However, things change and our maps get out of date with reality. We stumble across our distortions and trip ourselves up on the reality that we can’t see. An awareness in NLP is that we have to always be tending to our maps, to make them as rich as we can and to make updates for the updated information that reality brings.


One of the benefits of being a consultant is that I get to see most problems from a distance. They’re not my problems. They don’t directly impact my livelihood. Instead, I can see things more objectively. NLP teaches you to create this dissociation from the voices in your head. The idea is that you can move the movies that play in your head farther away and desaturate their color – thereby minimizing them and making them feel less real.

By approaching the things that cause fear and anxiety from a distance, it’s possible to create separation and dissociation from them. This minimizes their impact and makes them less powerful over our decisions and actions. Whether the visualization exercises of moving thing farther away and turning down the color are effective as a dissociation exercise or not, the benefits of dissociating are real.

Connecting Communication

There are many places which recognize that people communicate differently. Dialogue speaks about Power, Meaning, and Feeling as ways to communicate. Emotional Intelligence talks about connecting with others through language and body language. NLP recognizes the power of mirroring, or matching the other person that you’re communicating with, and how powerful it can be to reflect to the other person what they’re thinking.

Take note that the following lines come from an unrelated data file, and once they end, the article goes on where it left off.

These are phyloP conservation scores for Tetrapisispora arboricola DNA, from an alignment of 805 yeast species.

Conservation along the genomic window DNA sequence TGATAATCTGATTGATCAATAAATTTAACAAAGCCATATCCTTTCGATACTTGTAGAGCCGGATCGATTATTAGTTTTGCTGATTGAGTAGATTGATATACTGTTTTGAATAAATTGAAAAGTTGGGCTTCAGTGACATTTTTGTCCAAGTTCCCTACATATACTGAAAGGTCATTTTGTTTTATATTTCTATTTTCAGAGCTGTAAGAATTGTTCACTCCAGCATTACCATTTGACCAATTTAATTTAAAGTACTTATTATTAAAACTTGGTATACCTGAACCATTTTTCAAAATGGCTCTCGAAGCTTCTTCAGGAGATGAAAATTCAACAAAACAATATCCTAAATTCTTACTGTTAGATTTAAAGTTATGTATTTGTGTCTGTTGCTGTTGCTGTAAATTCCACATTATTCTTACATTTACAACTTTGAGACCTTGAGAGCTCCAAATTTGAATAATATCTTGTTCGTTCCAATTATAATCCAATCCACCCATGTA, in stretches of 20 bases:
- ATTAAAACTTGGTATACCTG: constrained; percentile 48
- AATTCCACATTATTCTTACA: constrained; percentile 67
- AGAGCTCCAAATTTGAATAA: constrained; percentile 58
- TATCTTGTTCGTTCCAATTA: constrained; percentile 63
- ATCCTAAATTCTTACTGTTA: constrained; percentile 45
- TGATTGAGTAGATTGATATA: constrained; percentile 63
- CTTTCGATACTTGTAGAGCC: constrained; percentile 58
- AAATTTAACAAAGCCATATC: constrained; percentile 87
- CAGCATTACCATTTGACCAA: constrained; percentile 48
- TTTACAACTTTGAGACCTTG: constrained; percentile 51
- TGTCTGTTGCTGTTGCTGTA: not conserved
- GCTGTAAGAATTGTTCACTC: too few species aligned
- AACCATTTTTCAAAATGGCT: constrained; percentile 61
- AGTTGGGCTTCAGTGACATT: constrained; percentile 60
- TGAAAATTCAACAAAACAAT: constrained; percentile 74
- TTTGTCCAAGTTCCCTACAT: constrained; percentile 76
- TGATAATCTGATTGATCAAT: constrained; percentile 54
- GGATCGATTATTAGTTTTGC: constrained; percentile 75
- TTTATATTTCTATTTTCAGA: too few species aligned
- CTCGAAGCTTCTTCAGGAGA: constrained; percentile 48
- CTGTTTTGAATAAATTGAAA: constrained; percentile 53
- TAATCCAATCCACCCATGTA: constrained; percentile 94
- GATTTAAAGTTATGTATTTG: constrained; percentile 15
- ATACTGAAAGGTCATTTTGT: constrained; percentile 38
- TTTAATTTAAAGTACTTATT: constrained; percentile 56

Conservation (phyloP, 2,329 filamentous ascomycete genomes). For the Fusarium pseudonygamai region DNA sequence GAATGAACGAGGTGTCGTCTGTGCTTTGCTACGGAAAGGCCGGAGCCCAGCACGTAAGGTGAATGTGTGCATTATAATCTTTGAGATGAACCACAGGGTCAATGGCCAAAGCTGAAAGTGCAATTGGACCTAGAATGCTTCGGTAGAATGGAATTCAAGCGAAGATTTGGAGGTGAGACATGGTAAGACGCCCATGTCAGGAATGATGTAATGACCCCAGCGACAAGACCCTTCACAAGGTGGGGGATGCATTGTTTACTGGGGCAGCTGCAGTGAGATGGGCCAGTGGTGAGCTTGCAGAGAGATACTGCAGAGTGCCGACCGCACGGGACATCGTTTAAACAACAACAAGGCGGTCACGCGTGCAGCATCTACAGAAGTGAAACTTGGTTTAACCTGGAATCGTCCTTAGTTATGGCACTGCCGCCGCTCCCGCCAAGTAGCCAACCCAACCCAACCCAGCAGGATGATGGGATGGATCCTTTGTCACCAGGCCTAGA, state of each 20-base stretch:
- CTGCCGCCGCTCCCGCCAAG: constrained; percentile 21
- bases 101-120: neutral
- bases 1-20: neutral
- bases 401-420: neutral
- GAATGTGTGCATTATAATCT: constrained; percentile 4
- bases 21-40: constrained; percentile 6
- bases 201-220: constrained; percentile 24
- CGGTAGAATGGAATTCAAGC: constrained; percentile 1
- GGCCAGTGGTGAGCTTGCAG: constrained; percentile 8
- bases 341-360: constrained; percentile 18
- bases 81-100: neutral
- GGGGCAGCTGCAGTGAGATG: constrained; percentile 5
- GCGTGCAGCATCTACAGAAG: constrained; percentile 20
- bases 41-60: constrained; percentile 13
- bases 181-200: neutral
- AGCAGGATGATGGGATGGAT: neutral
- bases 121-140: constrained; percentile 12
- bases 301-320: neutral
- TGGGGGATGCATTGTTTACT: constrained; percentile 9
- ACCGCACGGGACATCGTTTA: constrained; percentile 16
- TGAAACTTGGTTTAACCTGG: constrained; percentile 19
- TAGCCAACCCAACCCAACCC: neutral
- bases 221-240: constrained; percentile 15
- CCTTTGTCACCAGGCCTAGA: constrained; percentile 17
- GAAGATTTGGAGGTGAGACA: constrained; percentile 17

Brighter Futures

In the end a key idea with NLP is that the person you’re working with should look forward to a brighter future. That is, NLP leverages hope as a powerful tool for lasting change. (See The Psychology of Hope for more about how powerful hope can be.) If you want a better future, perhaps a good starting point is The Ultimate Introduction to NLP.

Grit: How to Keep Going When You Want to Give Up

Book Review-Grit: How to Keep Going When You Want to Give Up

You can’t make it very long in business without a bit of grit. The statistics are daunting. Within 5 years, 80% of the businesses that were started won’t be around any longer. You can’t raise a family without a bit of grit. There are many times when you’ll wonder as a parent, “Am I doing this right?” In area after area of our lives, it’s easy to see where grit is required to accomplish our goals and live life to the fullest. That’s why Martin Meadows’ book Grit: How to Keep Going When You Want to Give Up is such an important read.

The Trough of Disillusionment

Gartner created the idea of a “hype cycle” to graphically represent the emotions behind the release of new technologies, tools, and techniques. After the initial trigger, there is the peak of inflated expectations, followed by the trough of disillusionment. This is followed by the slope of enlightenment, and ultimately ends with the plateau of productivity. Gartner doesn’t run the line to the right far enough, though: there’s also some level of “sunsetting” that happens for every technology where it falls out of favor.

The beauty of the model is that it explains quite well how new technologies are adopted. Like Everett Roger’s Diffusion of Innovations, it contains a model for the classic pattern that innovations diffuse with. However, the hype cycle is about the emotions felt through the diffusion process. While its name is associated with the “hype”, or hyperbole, the labels for the sections make it clear that, at its heart, we’re talking about the emotional component of the adoption.

Everything we do in life seems to follow a similar cycle. We fall in love and have our inflated expectations that we’ll never fight. We start a new job, and there’s nothing wrong with this organization. Over time, we begin to see things more accurately – or perhaps too pessimistically – and believe that perhaps our new love isn’t the right one for us, or this organization is sicker than the last one. (The Paradox of Choice